Honesty And Efficiency . . . In Life And Law (July 31, 2017)

. . .    

K          “Economists are indifferent to honesty yet revere efficiency as a fetish.  Look at how inefficient the practice and pursuit of dishonesty is in our daily lives.  I have enough experience and am confident that one out of every ten of her statements is false.  Confirming the veracity of her statements consumes resources, both in time and money.  Of her ten statements, which one is false?  The seventh statement?  The second statement?  The fifth statement is the one in the middle and surely must be false.  Surely.  Probably.  Possibly.  Likely.”

J          “If you cannot rely on the veracity of every statement, then you cannot rely on the veracity of any statement.”

K          “The dilemma.  The expensive dilemma.  After nine honest statements, the next statement must be a lie.  Then, if or when it is a lie, can I rely on the next nine statements as truth?  However, the very next statement may be a lie followed perhaps by nine honest statements.”

J          “They are right.  Inefficiency is so inefficient.”

. . .     

K          “I have seen the handiwork of a judge who probably is not a fundamentally dishonest person who nonetheless wrote at least one blatantly dishonest decision.  He could not know.  And I know the truth, the facts and the law.  If that is the only data, is the judge accurately characterized as dishonest?”

J          “If someone is dishonest only ten percent of the time, is the person honest?”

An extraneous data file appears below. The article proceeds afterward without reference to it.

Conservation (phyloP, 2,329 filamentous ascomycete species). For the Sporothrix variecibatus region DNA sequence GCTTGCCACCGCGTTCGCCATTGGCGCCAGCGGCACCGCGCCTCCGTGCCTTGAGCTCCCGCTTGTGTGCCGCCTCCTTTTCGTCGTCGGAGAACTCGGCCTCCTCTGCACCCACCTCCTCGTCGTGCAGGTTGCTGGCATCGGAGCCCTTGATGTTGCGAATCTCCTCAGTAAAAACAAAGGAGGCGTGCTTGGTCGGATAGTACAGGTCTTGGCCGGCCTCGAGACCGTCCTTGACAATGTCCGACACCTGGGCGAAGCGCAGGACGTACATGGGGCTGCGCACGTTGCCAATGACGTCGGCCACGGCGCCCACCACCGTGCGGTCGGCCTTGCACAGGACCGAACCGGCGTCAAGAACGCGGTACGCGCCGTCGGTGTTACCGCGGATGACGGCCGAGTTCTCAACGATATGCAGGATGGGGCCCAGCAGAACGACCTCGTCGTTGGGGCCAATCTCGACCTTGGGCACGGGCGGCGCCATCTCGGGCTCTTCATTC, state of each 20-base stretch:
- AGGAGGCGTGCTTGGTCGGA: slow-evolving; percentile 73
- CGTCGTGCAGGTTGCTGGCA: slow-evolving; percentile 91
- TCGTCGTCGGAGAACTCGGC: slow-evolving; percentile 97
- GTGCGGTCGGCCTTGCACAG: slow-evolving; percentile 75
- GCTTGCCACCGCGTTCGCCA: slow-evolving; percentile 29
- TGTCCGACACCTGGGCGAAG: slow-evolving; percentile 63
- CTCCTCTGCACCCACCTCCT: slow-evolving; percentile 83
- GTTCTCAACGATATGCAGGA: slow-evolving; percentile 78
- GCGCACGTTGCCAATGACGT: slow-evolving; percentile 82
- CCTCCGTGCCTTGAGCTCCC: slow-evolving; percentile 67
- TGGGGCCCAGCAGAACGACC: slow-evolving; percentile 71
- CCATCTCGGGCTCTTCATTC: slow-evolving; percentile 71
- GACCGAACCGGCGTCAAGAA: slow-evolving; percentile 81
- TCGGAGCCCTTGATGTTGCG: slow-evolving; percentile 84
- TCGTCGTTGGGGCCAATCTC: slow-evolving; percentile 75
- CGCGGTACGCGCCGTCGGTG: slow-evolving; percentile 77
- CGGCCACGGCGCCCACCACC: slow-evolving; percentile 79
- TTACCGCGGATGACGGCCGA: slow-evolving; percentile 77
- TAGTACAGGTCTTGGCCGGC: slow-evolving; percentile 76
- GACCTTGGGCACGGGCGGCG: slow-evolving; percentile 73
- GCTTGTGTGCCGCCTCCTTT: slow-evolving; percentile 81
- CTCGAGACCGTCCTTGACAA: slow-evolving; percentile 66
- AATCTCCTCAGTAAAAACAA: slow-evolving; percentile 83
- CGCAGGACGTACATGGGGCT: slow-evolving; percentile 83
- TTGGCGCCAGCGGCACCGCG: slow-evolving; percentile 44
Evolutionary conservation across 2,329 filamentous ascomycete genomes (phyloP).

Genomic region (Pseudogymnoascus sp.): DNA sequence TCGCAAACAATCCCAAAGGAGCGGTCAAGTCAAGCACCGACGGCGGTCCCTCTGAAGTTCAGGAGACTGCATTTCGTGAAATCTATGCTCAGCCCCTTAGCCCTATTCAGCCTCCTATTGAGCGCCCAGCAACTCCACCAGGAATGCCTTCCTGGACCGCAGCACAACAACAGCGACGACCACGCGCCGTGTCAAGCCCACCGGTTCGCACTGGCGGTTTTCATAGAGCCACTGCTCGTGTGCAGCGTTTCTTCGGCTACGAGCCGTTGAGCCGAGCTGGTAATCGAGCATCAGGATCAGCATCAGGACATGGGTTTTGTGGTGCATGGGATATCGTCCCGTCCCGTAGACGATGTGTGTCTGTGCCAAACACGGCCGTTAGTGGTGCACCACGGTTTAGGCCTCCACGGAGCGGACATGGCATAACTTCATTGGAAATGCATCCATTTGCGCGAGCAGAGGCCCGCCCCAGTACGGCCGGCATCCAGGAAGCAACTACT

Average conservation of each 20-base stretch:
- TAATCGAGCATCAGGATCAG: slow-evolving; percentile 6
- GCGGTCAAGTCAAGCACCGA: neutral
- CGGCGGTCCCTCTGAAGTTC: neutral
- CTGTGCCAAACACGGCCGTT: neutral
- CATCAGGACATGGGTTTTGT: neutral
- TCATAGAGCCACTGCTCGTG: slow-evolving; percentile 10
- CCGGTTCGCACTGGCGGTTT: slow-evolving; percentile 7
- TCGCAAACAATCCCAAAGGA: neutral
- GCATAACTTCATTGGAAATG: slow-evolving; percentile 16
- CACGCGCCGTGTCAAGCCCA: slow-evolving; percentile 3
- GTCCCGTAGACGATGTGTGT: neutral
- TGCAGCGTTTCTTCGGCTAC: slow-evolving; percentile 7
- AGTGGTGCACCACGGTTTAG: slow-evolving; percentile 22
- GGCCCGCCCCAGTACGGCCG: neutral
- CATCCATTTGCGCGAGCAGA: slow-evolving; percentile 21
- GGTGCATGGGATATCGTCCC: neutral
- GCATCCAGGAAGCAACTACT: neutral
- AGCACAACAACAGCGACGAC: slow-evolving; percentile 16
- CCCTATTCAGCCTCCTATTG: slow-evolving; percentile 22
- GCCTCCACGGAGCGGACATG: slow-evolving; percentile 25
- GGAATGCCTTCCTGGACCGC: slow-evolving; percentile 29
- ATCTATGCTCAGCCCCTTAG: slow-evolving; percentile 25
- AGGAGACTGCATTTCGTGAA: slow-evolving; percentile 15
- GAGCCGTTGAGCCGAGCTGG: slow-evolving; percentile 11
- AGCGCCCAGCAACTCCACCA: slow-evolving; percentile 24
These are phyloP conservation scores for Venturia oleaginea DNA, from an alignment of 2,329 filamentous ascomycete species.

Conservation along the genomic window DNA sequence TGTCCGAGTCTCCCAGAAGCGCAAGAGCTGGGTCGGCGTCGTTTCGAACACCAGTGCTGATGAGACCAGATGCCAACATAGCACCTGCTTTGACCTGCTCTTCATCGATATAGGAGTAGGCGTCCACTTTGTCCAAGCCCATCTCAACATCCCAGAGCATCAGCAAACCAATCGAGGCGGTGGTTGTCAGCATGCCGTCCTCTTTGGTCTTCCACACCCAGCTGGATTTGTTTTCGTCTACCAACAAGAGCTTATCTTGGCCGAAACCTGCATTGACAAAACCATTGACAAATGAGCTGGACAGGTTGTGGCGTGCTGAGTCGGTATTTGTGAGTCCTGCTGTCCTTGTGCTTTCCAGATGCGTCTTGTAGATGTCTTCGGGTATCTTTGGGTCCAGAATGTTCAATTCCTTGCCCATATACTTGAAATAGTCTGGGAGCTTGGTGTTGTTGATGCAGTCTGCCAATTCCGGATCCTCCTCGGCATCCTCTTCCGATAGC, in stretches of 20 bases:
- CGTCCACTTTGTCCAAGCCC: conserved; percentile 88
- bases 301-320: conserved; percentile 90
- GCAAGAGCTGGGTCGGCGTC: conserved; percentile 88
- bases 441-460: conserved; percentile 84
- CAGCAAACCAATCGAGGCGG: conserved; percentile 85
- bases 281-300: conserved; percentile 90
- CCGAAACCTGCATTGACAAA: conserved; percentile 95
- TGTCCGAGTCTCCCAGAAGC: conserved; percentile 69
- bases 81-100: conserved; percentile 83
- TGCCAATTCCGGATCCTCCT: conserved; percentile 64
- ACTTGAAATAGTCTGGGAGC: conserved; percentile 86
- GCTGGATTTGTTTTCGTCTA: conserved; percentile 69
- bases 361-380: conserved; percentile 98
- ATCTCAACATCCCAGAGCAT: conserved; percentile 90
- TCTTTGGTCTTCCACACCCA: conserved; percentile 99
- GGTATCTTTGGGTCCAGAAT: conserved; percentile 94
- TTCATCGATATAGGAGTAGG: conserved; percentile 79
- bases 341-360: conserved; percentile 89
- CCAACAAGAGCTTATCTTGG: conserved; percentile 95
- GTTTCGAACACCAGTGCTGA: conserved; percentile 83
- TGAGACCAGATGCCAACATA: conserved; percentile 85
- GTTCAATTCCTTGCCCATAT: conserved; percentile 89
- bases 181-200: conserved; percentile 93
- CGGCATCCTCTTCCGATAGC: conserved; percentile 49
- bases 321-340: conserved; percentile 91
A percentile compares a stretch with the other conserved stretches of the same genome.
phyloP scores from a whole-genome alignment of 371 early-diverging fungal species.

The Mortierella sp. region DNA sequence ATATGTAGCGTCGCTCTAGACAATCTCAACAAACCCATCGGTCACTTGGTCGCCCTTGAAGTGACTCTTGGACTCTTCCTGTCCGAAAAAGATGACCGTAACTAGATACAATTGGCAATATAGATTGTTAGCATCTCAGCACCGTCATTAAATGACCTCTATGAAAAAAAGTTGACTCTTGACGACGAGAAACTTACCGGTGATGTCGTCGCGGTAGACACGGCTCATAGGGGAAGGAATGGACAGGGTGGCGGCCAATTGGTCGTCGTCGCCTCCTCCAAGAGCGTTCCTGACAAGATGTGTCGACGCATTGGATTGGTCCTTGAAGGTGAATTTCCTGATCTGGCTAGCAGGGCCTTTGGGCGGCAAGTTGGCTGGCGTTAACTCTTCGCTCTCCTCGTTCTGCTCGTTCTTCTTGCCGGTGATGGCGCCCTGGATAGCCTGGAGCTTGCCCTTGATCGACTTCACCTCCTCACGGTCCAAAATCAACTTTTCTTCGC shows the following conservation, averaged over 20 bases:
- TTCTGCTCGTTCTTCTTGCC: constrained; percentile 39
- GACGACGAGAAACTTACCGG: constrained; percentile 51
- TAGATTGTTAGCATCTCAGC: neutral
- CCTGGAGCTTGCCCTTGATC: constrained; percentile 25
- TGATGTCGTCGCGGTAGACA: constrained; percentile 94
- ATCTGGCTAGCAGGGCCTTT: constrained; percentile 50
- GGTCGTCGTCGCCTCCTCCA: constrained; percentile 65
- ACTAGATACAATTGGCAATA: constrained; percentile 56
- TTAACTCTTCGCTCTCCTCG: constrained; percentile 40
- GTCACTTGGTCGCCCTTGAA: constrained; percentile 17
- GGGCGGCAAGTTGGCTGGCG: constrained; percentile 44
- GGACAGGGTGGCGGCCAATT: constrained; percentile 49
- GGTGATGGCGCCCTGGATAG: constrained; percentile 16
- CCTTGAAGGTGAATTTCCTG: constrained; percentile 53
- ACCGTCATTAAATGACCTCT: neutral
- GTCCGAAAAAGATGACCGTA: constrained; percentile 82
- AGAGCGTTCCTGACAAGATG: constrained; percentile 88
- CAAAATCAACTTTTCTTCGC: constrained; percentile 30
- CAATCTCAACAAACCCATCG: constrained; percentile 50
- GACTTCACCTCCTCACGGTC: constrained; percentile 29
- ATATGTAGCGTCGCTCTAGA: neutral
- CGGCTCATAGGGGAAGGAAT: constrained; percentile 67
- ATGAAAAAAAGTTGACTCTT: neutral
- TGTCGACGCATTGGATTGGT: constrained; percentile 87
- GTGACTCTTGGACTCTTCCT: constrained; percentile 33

. . .

J          “Joe DiMaggio said ‘There is always some kid who may be seeing me for the first or last time, I owe him my best.’  The judge did not care that you would only be seeing him once.”   

K          “And no camera lights were on him to keep him honest.”

J          “When you get right down to it, someone who is dishonest only ten percent of the time is presumptively dishonest.”

K          “Challenging the presumption is expensive, both in time and money.  Over the decades I have discovered that judges, all on the public payroll in America, are more dishonest more of the time than any other profession except real estate agents and used car salesmen.”   

J          “They are in the private sector and are expected to cant their sales pitch.  Judges may forget that they are in the public sector and are paid by the public.”

K          “Their power is unchecked.  There is no ethos of ethics or honesty in America today.”

. . .   

[See the e-commentary at “On Standards & Quality (July 20, 2015)”, “The Court Of Truth And Justice (CTJ) (August 29, 2016)”, “Assigning Blame:  The Lawyers: 50 Percent; The Non-Lawyer Public: 50 Percent; The Judges: 100 Percent (December 3, 2012)” and “Perjury, the American Way (February 20, 2006).”

Bumper sticker of the week:

If it feels good, do it

One Response to “Honesty And Efficiency . . . In Life And Law (July 31, 2017)”

  1. This is what I struggle with daily. Our world views make us dishonest on a daily basis, as we have to commit lies (either commission or ommission) in order to coexist in the system. And as we try to continue a system that is on a daily basis more unworkable, what does that do to our psyches?

    Krishnamurti–“It is no measure of health to be well adjusted to a profoundly sick society.”

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